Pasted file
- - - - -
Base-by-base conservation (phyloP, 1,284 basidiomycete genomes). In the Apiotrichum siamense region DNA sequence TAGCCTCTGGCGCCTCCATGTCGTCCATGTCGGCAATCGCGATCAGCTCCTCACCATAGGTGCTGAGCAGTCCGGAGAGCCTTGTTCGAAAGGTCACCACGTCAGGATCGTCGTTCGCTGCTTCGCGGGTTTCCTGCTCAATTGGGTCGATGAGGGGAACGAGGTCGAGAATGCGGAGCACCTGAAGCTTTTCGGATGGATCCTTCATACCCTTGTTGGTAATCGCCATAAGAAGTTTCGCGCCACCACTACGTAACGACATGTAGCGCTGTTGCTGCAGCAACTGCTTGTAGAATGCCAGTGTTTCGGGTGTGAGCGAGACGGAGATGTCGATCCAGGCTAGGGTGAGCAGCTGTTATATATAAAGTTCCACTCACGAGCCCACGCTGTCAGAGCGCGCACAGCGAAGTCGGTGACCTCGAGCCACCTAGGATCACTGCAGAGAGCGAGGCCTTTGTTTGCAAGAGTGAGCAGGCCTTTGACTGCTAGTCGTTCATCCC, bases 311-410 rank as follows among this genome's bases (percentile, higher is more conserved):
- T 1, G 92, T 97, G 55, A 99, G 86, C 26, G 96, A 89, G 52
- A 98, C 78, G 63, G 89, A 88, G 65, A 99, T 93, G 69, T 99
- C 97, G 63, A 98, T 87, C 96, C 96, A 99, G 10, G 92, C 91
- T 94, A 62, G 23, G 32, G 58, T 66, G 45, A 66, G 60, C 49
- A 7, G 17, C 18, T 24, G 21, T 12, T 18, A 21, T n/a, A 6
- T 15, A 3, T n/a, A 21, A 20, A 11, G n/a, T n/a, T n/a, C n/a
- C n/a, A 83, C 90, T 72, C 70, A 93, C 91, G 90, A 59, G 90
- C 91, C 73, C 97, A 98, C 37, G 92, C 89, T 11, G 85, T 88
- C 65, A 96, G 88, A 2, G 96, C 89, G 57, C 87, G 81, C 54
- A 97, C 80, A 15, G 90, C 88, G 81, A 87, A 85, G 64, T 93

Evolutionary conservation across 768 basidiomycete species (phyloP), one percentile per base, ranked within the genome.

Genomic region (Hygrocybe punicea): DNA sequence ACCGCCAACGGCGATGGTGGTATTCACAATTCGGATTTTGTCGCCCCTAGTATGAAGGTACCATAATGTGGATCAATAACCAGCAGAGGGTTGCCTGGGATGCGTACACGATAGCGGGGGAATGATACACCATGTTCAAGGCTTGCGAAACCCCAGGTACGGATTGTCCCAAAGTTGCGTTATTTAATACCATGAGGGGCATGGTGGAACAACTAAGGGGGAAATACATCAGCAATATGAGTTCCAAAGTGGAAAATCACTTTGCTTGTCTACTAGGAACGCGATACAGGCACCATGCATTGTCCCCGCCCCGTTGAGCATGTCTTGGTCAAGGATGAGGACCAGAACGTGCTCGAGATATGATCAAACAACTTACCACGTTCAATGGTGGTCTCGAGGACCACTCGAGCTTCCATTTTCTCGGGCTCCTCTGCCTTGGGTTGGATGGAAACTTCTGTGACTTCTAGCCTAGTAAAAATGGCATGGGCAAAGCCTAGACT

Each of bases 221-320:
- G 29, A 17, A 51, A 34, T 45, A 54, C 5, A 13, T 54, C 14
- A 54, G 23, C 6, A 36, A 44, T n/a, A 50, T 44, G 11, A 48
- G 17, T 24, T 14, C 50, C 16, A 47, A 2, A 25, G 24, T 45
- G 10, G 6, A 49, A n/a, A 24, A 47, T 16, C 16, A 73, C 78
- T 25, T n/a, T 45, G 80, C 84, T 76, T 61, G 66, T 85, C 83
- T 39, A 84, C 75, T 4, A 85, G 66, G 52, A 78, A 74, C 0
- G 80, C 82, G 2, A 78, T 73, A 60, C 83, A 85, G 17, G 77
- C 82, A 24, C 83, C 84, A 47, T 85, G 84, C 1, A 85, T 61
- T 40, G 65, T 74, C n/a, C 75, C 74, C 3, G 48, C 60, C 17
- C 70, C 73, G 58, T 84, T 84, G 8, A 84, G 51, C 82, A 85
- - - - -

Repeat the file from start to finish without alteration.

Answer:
Base-by-base conservation (phyloP, 1,284 basidiomycete genomes). In the Apiotrichum siamense region DNA sequence TAGCCTCTGGCGCCTCCATGTCGTCCATGTCGGCAATCGCGATCAGCTCCTCACCATAGGTGCTGAGCAGTCCGGAGAGCCTTGTTCGAAAGGTCACCACGTCAGGATCGTCGTTCGCTGCTTCGCGGGTTTCCTGCTCAATTGGGTCGATGAGGGGAACGAGGTCGAGAATGCGGAGCACCTGAAGCTTTTCGGATGGATCCTTCATACCCTTGTTGGTAATCGCCATAAGAAGTTTCGCGCCACCACTACGTAACGACATGTAGCGCTGTTGCTGCAGCAACTGCTTGTAGAATGCCAGTGTTTCGGGTGTGAGCGAGACGGAGATGTCGATCCAGGCTAGGGTGAGCAGCTGTTATATATAAAGTTCCACTCACGAGCCCACGCTGTCAGAGCGCGCACAGCGAAGTCGGTGACCTCGAGCCACCTAGGATCACTGCAGAGAGCGAGGCCTTTGTTTGCAAGAGTGAGCAGGCCTTTGACTGCTAGTCGTTCATCCC, bases 311-410 rank as follows among this genome's bases (percentile, higher is more conserved):
- T 1, G 92, T 97, G 55, A 99, G 86, C 26, G 96, A 89, G 52
- A 98, C 78, G 63, G 89, A 88, G 65, A 99, T 93, G 69, T 99
- C 97, G 63, A 98, T 87, C 96, C 96, A 99, G 10, G 92, C 91
- T 94, A 62, G 23, G 32, G 58, T 66, G 45, A 66, G 60, C 49
- A 7, G 17, C 18, T 24, G 21, T 12, T 18, A 21, T n/a, A 6
- T 15, A 3, T n/a, A 21, A 20, A 11, G n/a, T n/a, T n/a, C n/a
- C n/a, A 83, C 90, T 72, C 70, A 93, C 91, G 90, A 59, G 90
- C 91, C 73, C 97, A 98, C 37, G 92, C 89, T 11, G 85, T 88
- C 65, A 96, G 88, A 2, G 96, C 89, G 57, C 87, G 81, C 54
- A 97, C 80, A 15, G 90, C 88, G 81, A 87, A 85, G 64, T 93

Evolutionary conservation across 768 basidiomycete species (phyloP), one percentile per base, ranked within the genome.

Genomic region (Hygrocybe punicea): DNA sequence ACCGCCAACGGCGATGGTGGTATTCACAATTCGGATTTTGTCGCCCCTAGTATGAAGGTACCATAATGTGGATCAATAACCAGCAGAGGGTTGCCTGGGATGCGTACACGATAGCGGGGGAATGATACACCATGTTCAAGGCTTGCGAAACCCCAGGTACGGATTGTCCCAAAGTTGCGTTATTTAATACCATGAGGGGCATGGTGGAACAACTAAGGGGGAAATACATCAGCAATATGAGTTCCAAAGTGGAAAATCACTTTGCTTGTCTACTAGGAACGCGATACAGGCACCATGCATTGTCCCCGCCCCGTTGAGCATGTCTTGGTCAAGGATGAGGACCAGAACGTGCTCGAGATATGATCAAACAACTTACCACGTTCAATGGTGGTCTCGAGGACCACTCGAGCTTCCATTTTCTCGGGCTCCTCTGCCTTGGGTTGGATGGAAACTTCTGTGACTTCTAGCCTAGTAAAAATGGCATGGGCAAAGCCTAGACT

Each of bases 221-320:
- G 29, A 17, A 51, A 34, T 45, A 54, C 5, A 13, T 54, C 14
- A 54, G 23, C 6, A 36, A 44, T n/a, A 50, T 44, G 11, A 48
- G 17, T 24, T 14, C 50, C 16, A 47, A 2, A 25, G 24, T 45
- G 10, G 6, A 49, A n/a, A 24, A 47, T 16, C 16, A 73, C 78
- T 25, T n/a, T 45, G 80, C 84, T 76, T 61, G 66, T 85, C 83
- T 39, A 84, C 75, T 4, A 85, G 66, G 52, A 78, A 74, C 0
- G 80, C 82, G 2, A 78, T 73, A 60, C 83, A 85, G 17, G 77
- C 82, A 24, C 83, C 84, A 47, T 85, G 84, C 1, A 85, T 61
- T 40, G 65, T 74, C n/a, C 75, C 74, C 3, G 48, C 60, C 17
- C 70, C 73, G 58, T 84, T 84, G 8, A 84, G 51, C 82, A 85